Many retailers worry about how EMV technology will affect credit and debit card payments during the holiday shopping period. Although much of the world adopted EMV credit and debit card technology a while ago, the U.S. is still in the middle of transitioning to the new technology. Many retailers aren't happy with the strain put on their businesses. The added security is welcomed by many shoppers, but retailers are worried that the slowed processing speeds could contribute to frustrations during high traffic times like Black Friday.
Neil Stern, senior partner at Chicago-based McMillanDoolittle, wondered whether the slower transaction speeds would lead shoppers to simply spend more time online, according to The Chicago Tribune
"The bricks-and-mortar retailers were already fighting an uphill battle against the e-commerce guys, so the last thing they need are more reasons for customers to be ticked off at them," Neil Stern, senior partner at Chicago-based McMillanDoolittle, told The Chicago Tribune.
Although many large retailers have already switched over to the new card processors and will have had them in their stores for several weeks by the time the major shopping days hit, executives from these companies still worry about how this will affect consumer behavior.
John Drechny made comments at the Money 20/20 conference about the poor timing of the new credit card technology for brick-and-mortar retailers, according to LowCards.com. He said the cards will confuse and frustrate shoppers leading to much longer checkout lines throughout the holidays.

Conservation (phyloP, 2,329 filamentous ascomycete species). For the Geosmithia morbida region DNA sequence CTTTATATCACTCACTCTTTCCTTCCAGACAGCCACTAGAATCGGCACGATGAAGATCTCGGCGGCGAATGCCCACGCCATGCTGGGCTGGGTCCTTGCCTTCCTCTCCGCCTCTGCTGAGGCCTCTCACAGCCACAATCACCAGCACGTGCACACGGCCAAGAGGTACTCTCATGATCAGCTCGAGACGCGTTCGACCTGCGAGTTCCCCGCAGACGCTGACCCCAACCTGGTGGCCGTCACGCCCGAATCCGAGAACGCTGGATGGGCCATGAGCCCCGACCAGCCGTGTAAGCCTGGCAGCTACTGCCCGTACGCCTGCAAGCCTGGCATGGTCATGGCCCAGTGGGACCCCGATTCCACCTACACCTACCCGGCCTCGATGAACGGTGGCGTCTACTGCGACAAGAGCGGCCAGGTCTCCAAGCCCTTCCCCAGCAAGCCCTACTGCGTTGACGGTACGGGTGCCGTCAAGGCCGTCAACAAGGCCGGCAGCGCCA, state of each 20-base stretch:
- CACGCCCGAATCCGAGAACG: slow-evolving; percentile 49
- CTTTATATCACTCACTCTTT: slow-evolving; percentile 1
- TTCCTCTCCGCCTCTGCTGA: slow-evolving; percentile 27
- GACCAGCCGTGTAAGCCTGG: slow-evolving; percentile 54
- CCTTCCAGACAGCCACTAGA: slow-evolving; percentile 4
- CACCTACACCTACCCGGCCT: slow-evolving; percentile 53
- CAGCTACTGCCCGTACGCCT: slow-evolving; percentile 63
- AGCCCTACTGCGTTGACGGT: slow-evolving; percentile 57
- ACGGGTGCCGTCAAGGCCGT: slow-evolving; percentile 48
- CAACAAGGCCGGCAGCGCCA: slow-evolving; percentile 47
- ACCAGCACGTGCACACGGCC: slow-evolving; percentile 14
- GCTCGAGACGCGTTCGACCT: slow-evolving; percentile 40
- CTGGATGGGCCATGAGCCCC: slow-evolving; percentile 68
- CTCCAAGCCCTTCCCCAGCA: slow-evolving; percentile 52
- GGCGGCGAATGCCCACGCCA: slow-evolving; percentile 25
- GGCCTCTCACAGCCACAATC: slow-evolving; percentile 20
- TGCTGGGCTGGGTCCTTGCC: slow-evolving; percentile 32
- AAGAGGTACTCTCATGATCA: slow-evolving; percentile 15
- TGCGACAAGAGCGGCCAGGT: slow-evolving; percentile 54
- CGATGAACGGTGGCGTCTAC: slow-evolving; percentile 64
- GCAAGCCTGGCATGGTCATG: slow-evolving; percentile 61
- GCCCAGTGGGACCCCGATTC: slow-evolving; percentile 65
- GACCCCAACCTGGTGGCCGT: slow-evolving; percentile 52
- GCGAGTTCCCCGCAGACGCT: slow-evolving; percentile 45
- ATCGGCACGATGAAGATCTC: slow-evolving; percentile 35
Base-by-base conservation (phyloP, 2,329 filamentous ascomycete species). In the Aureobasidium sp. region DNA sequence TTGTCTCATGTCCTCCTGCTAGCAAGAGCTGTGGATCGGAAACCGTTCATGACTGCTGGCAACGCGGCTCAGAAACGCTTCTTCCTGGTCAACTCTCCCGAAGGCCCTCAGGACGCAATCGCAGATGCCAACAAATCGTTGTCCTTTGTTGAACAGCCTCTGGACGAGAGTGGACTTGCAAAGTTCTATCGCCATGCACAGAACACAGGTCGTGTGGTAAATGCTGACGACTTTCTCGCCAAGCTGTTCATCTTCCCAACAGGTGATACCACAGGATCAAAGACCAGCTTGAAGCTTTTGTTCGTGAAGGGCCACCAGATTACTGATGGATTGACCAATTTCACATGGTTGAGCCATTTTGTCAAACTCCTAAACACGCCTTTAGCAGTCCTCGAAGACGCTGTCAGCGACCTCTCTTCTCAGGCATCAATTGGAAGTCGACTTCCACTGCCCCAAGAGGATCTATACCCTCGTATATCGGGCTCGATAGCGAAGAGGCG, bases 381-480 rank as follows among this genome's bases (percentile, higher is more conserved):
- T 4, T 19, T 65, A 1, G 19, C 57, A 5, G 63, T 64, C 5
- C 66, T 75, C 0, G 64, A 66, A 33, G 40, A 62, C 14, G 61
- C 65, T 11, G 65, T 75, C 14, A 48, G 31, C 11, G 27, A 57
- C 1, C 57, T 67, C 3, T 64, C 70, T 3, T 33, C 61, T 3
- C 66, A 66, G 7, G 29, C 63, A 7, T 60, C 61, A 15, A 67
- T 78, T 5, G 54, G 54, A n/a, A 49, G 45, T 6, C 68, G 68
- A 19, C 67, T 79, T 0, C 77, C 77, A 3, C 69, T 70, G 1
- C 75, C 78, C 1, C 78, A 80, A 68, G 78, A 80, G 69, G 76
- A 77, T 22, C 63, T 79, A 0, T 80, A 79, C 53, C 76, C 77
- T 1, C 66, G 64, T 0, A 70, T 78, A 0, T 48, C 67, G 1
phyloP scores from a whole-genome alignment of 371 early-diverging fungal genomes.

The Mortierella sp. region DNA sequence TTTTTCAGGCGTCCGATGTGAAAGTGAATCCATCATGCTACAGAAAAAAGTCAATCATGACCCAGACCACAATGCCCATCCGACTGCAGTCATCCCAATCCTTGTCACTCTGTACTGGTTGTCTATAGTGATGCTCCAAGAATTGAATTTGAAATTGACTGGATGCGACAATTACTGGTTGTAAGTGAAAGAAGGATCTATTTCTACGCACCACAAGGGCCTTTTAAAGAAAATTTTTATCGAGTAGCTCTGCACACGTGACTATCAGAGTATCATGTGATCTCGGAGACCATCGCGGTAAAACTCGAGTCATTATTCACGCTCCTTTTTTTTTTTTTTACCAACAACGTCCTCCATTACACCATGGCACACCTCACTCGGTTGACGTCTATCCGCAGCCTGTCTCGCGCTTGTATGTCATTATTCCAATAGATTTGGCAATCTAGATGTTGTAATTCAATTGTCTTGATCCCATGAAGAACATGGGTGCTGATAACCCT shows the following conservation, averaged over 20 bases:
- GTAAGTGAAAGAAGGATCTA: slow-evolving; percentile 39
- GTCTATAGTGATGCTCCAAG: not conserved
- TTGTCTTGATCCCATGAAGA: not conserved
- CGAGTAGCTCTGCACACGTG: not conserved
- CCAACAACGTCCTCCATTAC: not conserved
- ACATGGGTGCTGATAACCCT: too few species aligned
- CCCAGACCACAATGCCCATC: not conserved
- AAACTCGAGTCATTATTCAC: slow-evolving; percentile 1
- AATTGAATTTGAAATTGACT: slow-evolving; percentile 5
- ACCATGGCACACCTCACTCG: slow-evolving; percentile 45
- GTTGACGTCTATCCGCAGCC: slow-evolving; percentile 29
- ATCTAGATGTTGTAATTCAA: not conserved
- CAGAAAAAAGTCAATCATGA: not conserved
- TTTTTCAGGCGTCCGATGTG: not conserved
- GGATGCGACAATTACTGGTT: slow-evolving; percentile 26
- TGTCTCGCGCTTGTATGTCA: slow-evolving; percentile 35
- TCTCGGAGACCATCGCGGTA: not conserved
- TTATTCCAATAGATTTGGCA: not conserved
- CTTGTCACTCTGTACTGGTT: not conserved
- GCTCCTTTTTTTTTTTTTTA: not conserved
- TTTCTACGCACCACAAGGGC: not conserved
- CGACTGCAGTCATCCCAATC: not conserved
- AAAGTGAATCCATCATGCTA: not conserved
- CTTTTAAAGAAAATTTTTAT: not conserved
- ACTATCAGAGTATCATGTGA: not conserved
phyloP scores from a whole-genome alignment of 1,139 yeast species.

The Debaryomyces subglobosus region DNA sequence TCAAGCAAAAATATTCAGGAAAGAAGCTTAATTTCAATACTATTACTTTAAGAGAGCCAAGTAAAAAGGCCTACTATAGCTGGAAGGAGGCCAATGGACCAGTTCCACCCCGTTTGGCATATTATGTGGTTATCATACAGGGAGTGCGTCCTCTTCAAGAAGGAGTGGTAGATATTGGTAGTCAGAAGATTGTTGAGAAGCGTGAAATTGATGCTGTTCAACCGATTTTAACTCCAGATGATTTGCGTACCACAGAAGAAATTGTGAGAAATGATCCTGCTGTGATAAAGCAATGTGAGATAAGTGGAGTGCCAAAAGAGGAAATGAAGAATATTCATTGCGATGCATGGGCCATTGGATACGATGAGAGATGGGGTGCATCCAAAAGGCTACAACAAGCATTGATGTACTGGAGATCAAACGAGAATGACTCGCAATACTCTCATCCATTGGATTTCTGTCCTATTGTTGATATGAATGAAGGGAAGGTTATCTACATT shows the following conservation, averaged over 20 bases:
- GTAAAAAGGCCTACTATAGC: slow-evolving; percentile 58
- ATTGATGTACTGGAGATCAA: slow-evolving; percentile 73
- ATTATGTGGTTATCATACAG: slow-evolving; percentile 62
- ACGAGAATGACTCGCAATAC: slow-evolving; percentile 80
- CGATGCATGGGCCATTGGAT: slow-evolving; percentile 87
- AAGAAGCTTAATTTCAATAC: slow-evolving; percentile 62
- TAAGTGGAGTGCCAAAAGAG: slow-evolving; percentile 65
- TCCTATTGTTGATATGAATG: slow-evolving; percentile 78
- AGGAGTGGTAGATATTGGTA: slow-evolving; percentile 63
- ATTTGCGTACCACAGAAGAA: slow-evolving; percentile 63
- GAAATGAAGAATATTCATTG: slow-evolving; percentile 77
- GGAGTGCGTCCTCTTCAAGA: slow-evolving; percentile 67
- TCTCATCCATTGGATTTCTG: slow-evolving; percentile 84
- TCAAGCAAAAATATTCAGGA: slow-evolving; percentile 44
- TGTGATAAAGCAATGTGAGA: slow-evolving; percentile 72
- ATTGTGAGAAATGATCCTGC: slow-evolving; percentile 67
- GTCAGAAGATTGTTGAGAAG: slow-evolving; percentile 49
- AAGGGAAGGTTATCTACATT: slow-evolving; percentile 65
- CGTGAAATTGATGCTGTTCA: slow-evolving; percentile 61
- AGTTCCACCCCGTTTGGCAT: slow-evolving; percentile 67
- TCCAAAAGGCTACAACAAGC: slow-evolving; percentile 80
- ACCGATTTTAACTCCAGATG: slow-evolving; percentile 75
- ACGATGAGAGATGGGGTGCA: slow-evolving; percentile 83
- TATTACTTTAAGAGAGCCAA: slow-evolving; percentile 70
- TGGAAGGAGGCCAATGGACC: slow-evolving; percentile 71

Some retailers don't feel EMV technology is worth it
According to LowCards.com, Drechny isn't the only retailer who has objected to the timing of the new card technology. This may be because only 58 percent of retailers surveyed in November said they had the technology installed and only 42 percent planned to meet the Oct. 1 deadline, according to data from a Randstad Technologies study Retail Dive reported.
Greg Buzek, president of research IHL Group, told Bloomberg Business most stores won't actually lose much money to fraud, and he isn't alone.
"We looked at the numbers and decided that moving to new payment devices didn't justify the cost," Caleb Mitsvotai, senior manager for innovation and technology at Panda Restaurant Group, told Bloomberg Business.
Many small businesses have not yet implemented the chip card readers. Bloomberg Business reported data from the Payments Security Task Force that showed only around 40 percent of checkout counters will have the technology by the end of 2015.
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